The entire planet suddenly finds itself standing united in its moral outrage against the ISIS crime of burning a man alive. Jordanian pilot Moath al-Kasasbeh perished at the hands of terrorists who executed their captive with fire. What kind of character or moral framework does it require to torture an adversary? Statesmen and news commentators around the world decry this barbarity with words like depraved, monstrous, evil.
It makes me wonder if we as Christians can honorably defend the doctrine of eternally burning hell. It is true that we sin against a God of infinite holiness; some theologians suggest that this does indeed require a punishment of infinite duration. However, eminent scholars are increasingly asserting legitimate alternatives that can be deemed biblically sound. The late evangelical giant John Stott pled for a view he himself admitted was tentative: “The ultimate annihilation of the wicked should at least be accepted as a legitimate, biblically founded alternative to their eternal conscious torment (ECT).” In joining many fellow believers who grappled with the terrorist-like idea of millions of real people suffering endlessly in unspeakable pain, he confessed: “Emotionally I find the concept intolerable and do not understand how people can live with it without either cauterizing their feelings or cracking under the strain.”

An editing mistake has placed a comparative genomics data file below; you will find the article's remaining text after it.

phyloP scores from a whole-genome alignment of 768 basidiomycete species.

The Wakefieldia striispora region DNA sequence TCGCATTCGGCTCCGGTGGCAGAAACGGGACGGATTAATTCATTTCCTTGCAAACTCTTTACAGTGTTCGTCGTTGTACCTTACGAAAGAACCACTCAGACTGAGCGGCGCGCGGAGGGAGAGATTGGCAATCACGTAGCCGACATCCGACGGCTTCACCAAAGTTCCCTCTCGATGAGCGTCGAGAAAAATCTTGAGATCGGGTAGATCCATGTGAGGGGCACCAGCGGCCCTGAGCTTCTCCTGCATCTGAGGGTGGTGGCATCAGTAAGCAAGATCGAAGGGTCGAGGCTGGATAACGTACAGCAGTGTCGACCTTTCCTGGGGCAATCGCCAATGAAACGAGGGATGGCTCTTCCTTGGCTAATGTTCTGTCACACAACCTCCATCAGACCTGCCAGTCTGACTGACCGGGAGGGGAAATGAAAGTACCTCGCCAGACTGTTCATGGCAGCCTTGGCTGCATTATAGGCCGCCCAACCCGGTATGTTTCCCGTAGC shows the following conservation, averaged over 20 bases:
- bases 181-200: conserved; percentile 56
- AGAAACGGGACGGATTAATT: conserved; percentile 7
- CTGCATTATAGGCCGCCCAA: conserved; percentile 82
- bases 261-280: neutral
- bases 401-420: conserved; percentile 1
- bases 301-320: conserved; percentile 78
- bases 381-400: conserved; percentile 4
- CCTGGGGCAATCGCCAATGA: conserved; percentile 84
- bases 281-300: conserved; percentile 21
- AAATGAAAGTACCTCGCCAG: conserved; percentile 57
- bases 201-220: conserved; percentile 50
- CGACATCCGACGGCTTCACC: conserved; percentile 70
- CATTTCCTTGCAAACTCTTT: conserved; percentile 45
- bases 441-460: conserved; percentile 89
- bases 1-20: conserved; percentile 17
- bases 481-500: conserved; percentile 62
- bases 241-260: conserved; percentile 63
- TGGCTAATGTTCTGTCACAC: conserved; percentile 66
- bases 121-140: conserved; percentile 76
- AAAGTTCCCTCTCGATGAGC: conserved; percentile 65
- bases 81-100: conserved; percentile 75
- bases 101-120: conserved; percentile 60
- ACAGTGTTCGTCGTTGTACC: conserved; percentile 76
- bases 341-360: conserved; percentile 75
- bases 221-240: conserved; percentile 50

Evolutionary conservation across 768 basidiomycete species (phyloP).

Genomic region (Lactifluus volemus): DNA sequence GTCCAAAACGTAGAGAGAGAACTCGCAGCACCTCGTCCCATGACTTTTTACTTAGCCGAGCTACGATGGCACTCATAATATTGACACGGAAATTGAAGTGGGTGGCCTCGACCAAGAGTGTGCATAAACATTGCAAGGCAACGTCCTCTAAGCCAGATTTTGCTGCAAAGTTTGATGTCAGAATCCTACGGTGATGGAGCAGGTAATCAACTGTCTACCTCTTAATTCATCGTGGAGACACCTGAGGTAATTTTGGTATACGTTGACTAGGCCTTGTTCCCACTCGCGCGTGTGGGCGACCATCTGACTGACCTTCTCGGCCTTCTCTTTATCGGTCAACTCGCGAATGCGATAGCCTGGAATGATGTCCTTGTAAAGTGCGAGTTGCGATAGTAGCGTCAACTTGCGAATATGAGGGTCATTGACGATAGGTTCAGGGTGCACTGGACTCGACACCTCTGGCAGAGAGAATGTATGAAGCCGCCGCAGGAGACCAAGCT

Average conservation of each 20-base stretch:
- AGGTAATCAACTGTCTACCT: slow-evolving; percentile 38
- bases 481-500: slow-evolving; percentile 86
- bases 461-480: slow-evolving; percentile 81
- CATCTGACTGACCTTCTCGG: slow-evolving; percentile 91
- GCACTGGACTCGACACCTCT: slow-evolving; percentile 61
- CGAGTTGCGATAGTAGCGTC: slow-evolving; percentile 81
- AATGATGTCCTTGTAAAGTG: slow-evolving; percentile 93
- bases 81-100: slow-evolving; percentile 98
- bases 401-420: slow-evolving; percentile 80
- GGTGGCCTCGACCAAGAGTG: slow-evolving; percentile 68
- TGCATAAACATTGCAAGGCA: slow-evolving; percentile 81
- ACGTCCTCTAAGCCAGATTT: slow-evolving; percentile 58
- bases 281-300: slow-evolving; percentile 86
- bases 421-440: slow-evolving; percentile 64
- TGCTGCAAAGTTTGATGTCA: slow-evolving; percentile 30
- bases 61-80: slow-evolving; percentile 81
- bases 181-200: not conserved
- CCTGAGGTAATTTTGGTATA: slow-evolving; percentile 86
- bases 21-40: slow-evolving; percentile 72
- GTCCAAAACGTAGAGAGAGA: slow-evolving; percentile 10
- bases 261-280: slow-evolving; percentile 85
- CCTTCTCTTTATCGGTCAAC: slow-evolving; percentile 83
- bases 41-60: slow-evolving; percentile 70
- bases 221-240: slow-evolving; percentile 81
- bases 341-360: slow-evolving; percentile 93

It’s foundational to Scripture that God is supreme; he can morally do whatever he wishes. If ECT is his judgment against evil, we must accept it as right and fair and redemptive. But there are solid responses to the Bible texts which appear to support eternal hellfire. The 1992 book, “Four Views on Hell,” is a good starting place.